There is also, of all unexpected things, a scene set at a blood donor clinic.

I liked this comment by one of the older women, talking to the young people:
‘[You] don’t understand; but in my young day, people put up with their relations. Some of ours weren’t very nice, but they all came and stayed with us.. It’s only lately that people they have a right to choose their company.’
It's a bittersweet, melancholy book full of ideas and thought-provoking points, but also very funny and charming. The questions of right and wrong, and of putting right an old mistake, are thought through with care, and the answers are not always comforting.

If the book wasn’t so entertaining and light it would be seen for what it is – a serious look at philosophy and morals. And however hilarious the strange Dora and the unusual Tilly are, they are never less than real people, they are not the usual side characters, they have a right to their lives too.

As ever with Sharp, there are wonderful clothes in the book.

Linen lavender sundress of 1948 from Kristine’s photostream – style was probably more like the pink one, from the same source.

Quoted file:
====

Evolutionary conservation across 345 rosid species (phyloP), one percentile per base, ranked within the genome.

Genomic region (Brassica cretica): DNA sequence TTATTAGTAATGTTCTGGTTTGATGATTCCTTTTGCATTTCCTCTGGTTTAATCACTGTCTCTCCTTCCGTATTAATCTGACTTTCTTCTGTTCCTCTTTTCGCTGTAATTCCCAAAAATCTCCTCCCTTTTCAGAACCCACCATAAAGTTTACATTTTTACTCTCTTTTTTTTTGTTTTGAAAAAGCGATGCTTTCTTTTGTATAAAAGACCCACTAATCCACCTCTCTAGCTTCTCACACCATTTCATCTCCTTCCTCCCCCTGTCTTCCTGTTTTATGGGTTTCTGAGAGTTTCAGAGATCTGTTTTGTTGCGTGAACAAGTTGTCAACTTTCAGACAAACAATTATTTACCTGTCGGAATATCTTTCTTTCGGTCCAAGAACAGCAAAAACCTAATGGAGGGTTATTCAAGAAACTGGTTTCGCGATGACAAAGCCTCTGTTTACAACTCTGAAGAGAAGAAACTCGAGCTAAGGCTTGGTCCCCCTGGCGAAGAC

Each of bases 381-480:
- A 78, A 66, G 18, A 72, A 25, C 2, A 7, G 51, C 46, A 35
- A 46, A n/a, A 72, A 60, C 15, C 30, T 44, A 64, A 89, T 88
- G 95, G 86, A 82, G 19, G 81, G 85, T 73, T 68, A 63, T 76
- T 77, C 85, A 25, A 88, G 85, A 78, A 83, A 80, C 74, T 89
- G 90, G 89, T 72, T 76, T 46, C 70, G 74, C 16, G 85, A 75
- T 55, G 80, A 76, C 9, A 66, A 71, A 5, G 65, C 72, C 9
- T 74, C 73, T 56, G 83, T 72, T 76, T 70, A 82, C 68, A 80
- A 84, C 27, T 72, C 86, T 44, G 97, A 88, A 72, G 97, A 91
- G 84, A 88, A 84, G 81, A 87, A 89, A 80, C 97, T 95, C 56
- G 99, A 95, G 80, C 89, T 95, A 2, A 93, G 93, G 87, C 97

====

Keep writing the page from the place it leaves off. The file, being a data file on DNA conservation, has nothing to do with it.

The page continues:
The fabulous housecoat is by blog favourite Elizabeth Hawes, and is actually modelled by her too. It is from the Brooklyn Museum and is ‘a house-coat of shantung, with two great golden fish hand-blocked on its skirt and ties of brown Oriental silk’. The point of a housecoat was that however dressed up it was, you did not have to wear corsets or stays beneath it. That one above is pretty fancy. Intriguingly, £15 in 1948 really WAS a lot of money – approx. £340 now, or $450 – so the one in the book is pretty fancy too. The coupons are important because there was still clothes rationing - it went on till 1949. And you were not supposed to sell them, though many people did, so this is a character indicator.

Foolish Gentlewoman 4

There’s also a wonderful  red evening dress in the book, the colour of tomato soup (red evening dress from NYPL).

- and a bedjacket (subject of some blog discussion in the past). When the elderly widow Isobel is receiving her brother-in-law while in bed, a pink silk jacket with a frilled muslin collar is the right thing to wear.

Oh but this would make a wonderful film... someone should snap it up.

More Margery Sharp all over the blog – click on the label below.































Tuesday, 23 August 2016

Heads you Win by Ferdinand Mount

 
published 2004


 
 
Heads You Win 2


[The narrator, Gus, is thinking about an early love of his, Gillian]